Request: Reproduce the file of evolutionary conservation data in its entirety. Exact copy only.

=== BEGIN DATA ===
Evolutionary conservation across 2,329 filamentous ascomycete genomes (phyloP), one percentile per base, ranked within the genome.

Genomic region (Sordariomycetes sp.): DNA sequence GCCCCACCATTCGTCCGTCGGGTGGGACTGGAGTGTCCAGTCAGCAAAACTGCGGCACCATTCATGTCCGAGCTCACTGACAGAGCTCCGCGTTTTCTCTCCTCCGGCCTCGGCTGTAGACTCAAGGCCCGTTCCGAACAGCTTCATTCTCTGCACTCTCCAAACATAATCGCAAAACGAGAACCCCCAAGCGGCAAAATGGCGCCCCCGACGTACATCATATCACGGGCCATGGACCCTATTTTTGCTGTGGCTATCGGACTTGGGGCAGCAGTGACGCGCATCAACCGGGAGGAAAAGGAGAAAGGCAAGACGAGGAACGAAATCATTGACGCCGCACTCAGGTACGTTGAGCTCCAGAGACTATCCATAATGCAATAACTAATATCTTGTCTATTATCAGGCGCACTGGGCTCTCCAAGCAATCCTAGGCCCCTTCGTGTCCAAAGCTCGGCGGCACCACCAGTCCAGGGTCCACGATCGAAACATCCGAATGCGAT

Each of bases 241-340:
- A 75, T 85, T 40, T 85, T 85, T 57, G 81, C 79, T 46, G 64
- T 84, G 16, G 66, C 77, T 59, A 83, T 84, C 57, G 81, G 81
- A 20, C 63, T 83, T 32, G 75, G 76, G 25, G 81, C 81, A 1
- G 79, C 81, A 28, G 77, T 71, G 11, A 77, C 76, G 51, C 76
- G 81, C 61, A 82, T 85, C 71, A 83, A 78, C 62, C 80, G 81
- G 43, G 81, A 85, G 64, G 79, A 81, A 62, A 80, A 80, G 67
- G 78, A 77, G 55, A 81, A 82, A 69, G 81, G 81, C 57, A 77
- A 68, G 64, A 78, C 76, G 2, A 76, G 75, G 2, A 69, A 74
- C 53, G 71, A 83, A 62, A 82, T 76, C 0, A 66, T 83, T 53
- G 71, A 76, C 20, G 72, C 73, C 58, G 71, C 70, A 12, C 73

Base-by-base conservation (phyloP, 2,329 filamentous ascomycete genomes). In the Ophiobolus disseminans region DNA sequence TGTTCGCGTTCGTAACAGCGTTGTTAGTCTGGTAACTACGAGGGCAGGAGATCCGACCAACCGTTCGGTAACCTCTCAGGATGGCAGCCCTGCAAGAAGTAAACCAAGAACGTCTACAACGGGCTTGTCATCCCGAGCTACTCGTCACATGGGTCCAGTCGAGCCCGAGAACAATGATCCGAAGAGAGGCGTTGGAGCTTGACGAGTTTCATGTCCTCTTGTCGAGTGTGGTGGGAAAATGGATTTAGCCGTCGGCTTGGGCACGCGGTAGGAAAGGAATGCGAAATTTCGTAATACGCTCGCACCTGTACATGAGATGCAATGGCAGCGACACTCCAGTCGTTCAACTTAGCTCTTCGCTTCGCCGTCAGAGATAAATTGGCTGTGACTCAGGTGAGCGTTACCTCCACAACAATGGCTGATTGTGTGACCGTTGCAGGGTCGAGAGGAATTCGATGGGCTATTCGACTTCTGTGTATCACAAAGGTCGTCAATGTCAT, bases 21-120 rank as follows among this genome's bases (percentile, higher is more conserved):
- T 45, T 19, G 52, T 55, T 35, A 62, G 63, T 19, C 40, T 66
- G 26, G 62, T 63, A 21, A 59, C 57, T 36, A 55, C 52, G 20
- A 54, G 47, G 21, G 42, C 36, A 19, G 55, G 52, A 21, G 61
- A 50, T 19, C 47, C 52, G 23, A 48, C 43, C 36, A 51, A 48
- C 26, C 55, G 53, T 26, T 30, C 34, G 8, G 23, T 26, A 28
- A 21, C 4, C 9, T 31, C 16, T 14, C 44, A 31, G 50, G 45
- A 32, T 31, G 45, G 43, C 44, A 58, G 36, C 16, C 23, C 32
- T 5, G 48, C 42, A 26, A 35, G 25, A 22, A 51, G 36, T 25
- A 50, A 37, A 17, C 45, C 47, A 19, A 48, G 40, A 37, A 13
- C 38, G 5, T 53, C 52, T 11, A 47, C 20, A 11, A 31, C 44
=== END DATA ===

Evolutionary conservation across 2,329 filamentous ascomycete genomes (phyloP), one percentile per base, ranked within the genome.

Genomic region (Sordariomycetes sp.): DNA sequence GCCCCACCATTCGTCCGTCGGGTGGGACTGGAGTGTCCAGTCAGCAAAACTGCGGCACCATTCATGTCCGAGCTCACTGACAGAGCTCCGCGTTTTCTCTCCTCCGGCCTCGGCTGTAGACTCAAGGCCCGTTCCGAACAGCTTCATTCTCTGCACTCTCCAAACATAATCGCAAAACGAGAACCCCCAAGCGGCAAAATGGCGCCCCCGACGTACATCATATCACGGGCCATGGACCCTATTTTTGCTGTGGCTATCGGACTTGGGGCAGCAGTGACGCGCATCAACCGGGAGGAAAAGGAGAAAGGCAAGACGAGGAACGAAATCATTGACGCCGCACTCAGGTACGTTGAGCTCCAGAGACTATCCATAATGCAATAACTAATATCTTGTCTATTATCAGGCGCACTGGGCTCTCCAAGCAATCCTAGGCCCCTTCGTGTCCAAAGCTCGGCGGCACCACCAGTCCAGGGTCCACGATCGAAACATCCGAATGCGAT

Each of bases 241-340:
- A 75, T 85, T 40, T 85, T 85, T 57, G 81, C 79, T 46, G 64
- T 84, G 16, G 66, C 77, T 59, A 83, T 84, C 57, G 81, G 81
- A 20, C 63, T 83, T 32, G 75, G 76, G 25, G 81, C 81, A 1
- G 79, C 81, A 28, G 77, T 71, G 11, A 77, C 76, G 51, C 76
- G 81, C 61, A 82, T 85, C 71, A 83, A 78, C 62, C 80, G 81
- G 43, G 81, A 85, G 64, G 79, A 81, A 62, A 80, A 80, G 67
- G 78, A 77, G 55, A 81, A 82, A 69, G 81, G 81, C 57, A 77
- A 68, G 64, A 78, C 76, G 2, A 76, G 75, G 2, A 69, A 74
- C 53, G 71, A 83, A 62, A 82, T 76, C 0, A 66, T 83, T 53
- G 71, A 76, C 20, G 72, C 73, C 58, G 71, C 70, A 12, C 73

Base-by-base conservation (phyloP, 2,329 filamentous ascomycete genomes). In the Ophiobolus disseminans region DNA sequence TGTTCGCGTTCGTAACAGCGTTGTTAGTCTGGTAACTACGAGGGCAGGAGATCCGACCAACCGTTCGGTAACCTCTCAGGATGGCAGCCCTGCAAGAAGTAAACCAAGAACGTCTACAACGGGCTTGTCATCCCGAGCTACTCGTCACATGGGTCCAGTCGAGCCCGAGAACAATGATCCGAAGAGAGGCGTTGGAGCTTGACGAGTTTCATGTCCTCTTGTCGAGTGTGGTGGGAAAATGGATTTAGCCGTCGGCTTGGGCACGCGGTAGGAAAGGAATGCGAAATTTCGTAATACGCTCGCACCTGTACATGAGATGCAATGGCAGCGACACTCCAGTCGTTCAACTTAGCTCTTCGCTTCGCCGTCAGAGATAAATTGGCTGTGACTCAGGTGAGCGTTACCTCCACAACAATGGCTGATTGTGTGACCGTTGCAGGGTCGAGAGGAATTCGATGGGCTATTCGACTTCTGTGTATCACAAAGGTCGTCAATGTCAT, bases 21-120 rank as follows among this genome's bases (percentile, higher is more conserved):
- T 45, T 19, G 52, T 55, T 35, A 62, G 63, T 19, C 40, T 66
- G 26, G 62, T 63, A 21, A 59, C 57, T 36, A 55, C 52, G 20
- A 54, G 47, G 21, G 42, C 36, A 19, G 55, G 52, A 21, G 61
- A 50, T 19, C 47, C 52, G 23, A 48, C 43, C 36, A 51, A 48
- C 26, C 55, G 53, T 26, T 30, C 34, G 8, G 23, T 26, A 28
- A 21, C 4, C 9, T 31, C 16, T 14, C 44, A 31, G 50, G 45
- A 32, T 31, G 45, G 43, C 44, A 58, G 36, C 16, C 23, C 32
- T 5, G 48, C 42, A 26, A 35, G 25, A 22, A 51, G 36, T 25
- A 50, A 37, A 17, C 45, C 47, A 19, A 48, G 40, A 37, A 13
- C 38, G 5, T 53, C 52, T 11, A 47, C 20, A 11, A 31, C 44